a)Alister Anthony Pareira vs. State of Maharashtra, (2012) 2 SCC 648.
b)State through P.S. Lodhi Colony, New Delhi vs. Sanjeev Nanda, (2012) 8 SCC 450.
c)Anvar P.V. vs. P.K. Basheer and others, (2014) 10 SCC 473.
d)Sonu alias Amar vs. State of Haryana, (2017) 8 SCC 570.
e)Shafhi Mohammad vs. State of Himachal Pradesh,2018 JX(SC) 57.
E. Scope and ambit of Appellate Court
11. At the outset, this Court needs to take into consideration the scope and ambit of powers of the appellate Court as well as the law laid down in various matters by the Apex Court and by this Court in this regard, as both convict and the State have preferred the Appeals challenging conviction and sentence, whereas the State has seriously questioned lesser punishment and compensation both.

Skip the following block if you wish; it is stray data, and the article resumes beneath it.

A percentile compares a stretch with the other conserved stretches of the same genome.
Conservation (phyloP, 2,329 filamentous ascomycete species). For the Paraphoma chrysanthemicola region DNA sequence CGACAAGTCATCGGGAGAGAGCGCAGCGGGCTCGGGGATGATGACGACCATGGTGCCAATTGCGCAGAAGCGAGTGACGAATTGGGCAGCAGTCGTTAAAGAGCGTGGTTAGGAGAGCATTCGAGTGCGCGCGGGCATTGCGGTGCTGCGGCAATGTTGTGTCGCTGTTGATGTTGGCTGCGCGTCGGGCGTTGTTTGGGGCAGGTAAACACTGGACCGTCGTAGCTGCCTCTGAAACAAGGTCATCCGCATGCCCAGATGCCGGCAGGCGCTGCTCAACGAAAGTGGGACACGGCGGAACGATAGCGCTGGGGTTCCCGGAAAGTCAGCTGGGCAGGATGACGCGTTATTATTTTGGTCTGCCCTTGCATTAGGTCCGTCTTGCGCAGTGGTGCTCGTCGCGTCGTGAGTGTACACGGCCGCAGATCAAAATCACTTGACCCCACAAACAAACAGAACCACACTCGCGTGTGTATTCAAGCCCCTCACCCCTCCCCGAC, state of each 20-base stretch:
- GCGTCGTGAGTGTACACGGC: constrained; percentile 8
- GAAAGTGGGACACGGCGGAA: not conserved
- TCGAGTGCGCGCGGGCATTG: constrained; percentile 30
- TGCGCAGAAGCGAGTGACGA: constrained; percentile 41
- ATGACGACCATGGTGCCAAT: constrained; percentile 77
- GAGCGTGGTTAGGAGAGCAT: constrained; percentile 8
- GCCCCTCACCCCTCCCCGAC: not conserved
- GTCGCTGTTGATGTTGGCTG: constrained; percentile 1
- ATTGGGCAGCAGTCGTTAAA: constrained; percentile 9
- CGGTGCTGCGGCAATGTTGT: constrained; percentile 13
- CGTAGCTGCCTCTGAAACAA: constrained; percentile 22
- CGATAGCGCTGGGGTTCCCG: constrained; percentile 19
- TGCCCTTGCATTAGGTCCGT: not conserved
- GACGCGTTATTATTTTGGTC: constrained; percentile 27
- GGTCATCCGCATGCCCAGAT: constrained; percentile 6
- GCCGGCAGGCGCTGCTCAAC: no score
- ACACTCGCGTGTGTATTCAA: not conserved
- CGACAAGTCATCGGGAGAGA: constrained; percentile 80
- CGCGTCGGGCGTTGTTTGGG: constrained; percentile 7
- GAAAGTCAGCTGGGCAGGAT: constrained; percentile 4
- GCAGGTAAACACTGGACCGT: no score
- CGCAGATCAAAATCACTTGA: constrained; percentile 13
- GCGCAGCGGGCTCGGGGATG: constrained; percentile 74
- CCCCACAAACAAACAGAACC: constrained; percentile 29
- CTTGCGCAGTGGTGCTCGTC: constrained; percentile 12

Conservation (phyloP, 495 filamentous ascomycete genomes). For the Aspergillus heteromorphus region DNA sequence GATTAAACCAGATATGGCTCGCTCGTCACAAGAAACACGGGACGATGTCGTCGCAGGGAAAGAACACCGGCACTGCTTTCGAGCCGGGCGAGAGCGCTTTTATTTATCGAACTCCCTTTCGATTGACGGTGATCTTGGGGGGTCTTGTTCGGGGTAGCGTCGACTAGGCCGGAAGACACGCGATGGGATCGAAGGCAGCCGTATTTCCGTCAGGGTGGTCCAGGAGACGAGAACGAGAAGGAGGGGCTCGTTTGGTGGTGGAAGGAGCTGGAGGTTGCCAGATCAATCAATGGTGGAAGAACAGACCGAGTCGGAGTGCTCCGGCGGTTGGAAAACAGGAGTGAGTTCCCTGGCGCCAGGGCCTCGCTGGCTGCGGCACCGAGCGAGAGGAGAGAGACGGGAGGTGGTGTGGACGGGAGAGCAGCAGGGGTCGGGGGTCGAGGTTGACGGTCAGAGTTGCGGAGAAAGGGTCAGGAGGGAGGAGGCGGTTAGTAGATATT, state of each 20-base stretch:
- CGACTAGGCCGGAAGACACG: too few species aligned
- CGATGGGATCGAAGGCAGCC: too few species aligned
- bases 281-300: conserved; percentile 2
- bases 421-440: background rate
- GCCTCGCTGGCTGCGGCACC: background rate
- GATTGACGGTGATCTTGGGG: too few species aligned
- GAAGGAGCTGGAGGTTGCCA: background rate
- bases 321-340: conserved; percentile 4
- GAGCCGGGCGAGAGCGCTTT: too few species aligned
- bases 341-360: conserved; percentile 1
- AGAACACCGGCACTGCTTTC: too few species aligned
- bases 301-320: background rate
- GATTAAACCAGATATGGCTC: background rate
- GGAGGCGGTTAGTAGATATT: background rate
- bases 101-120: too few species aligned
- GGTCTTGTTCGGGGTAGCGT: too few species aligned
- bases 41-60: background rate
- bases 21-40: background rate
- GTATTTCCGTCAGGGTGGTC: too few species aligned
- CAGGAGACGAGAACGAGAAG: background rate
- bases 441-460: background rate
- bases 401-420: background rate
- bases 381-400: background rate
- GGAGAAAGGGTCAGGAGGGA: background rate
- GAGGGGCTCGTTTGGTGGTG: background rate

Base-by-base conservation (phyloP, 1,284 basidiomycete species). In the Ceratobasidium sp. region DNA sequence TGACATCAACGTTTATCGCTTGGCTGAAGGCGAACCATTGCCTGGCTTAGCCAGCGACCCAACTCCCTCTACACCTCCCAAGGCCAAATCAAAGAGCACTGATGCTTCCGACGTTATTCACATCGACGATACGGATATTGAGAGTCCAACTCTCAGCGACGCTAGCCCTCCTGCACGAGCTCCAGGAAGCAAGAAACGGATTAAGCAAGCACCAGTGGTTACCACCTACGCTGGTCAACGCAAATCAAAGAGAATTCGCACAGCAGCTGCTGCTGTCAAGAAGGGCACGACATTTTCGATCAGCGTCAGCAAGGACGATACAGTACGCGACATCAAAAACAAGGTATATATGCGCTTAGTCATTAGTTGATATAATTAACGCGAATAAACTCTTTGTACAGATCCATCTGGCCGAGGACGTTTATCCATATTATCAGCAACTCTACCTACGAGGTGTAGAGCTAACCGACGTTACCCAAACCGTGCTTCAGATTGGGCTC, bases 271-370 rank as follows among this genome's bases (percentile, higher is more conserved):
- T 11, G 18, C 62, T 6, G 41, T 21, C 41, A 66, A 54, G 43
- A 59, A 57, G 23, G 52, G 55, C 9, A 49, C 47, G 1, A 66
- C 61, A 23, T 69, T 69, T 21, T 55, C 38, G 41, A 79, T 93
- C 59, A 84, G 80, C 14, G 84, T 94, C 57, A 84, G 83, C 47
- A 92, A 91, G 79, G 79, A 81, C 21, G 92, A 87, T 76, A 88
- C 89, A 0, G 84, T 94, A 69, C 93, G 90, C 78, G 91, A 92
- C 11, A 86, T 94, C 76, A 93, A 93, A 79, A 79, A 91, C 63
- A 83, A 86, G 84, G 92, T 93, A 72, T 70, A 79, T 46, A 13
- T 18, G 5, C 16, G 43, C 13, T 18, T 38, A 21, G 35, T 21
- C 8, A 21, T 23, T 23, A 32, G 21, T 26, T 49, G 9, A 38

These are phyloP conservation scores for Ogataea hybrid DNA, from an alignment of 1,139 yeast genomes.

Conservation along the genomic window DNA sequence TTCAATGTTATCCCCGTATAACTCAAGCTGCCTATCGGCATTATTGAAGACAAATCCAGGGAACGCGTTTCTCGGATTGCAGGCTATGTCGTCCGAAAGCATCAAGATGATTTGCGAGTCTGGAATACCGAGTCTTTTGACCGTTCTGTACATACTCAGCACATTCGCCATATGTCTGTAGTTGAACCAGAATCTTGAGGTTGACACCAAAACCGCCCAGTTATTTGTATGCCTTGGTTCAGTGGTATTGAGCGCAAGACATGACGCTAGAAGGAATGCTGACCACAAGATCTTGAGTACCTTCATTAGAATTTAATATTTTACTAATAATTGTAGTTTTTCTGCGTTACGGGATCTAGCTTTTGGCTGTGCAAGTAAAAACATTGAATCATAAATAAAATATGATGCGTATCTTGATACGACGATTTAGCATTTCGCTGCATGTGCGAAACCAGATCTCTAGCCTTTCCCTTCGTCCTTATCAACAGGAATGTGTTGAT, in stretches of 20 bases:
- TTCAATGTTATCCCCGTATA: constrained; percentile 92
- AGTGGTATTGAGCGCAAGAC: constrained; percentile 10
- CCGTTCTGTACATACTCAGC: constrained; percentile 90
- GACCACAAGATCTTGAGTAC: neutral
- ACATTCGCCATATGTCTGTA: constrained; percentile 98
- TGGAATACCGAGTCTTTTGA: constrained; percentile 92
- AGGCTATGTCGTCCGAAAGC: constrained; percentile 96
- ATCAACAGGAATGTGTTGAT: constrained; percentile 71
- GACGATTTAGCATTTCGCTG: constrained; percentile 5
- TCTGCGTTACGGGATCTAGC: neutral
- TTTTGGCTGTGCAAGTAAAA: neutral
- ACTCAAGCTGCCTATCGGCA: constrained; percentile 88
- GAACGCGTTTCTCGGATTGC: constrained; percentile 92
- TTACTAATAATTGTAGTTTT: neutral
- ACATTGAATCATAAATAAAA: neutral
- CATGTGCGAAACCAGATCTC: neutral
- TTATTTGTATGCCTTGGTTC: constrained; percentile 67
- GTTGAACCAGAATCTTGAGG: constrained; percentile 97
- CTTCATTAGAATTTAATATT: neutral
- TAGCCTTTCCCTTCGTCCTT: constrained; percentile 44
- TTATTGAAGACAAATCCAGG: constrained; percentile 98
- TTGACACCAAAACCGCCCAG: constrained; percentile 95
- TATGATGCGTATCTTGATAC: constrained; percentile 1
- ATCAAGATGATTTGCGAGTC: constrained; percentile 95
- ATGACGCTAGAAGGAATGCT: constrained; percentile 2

11.1. Sections 372 and section 377 of the Code of Criminal Procedure are profitably reproduced as under:-
"372. No appeal to lie, unless otherwise provided. No appeal shall lie from any judgment or order of a Criminal Court except as provided for by this Code or any other law for the time being in force.
Provided that the victim shall have a right to prefer an appeal against any order passed by the Court acquitting the accused or convicting for a lesser offence or imposing inadequate compensation, and such appeal shall lie to the Court to which an appeal ordinarily lies against the order of conviction of such Court."
11.2. This provision is specific that except as provided under the Code, appeal shall not lie from any judgment or order, however, recognising the rights of victims, primary and secondary, amendment is brought which permits appeal to the victims against acquittal, conviction for a lesser offence or for inadequate compensation to the very Court where appeal otherwise lies.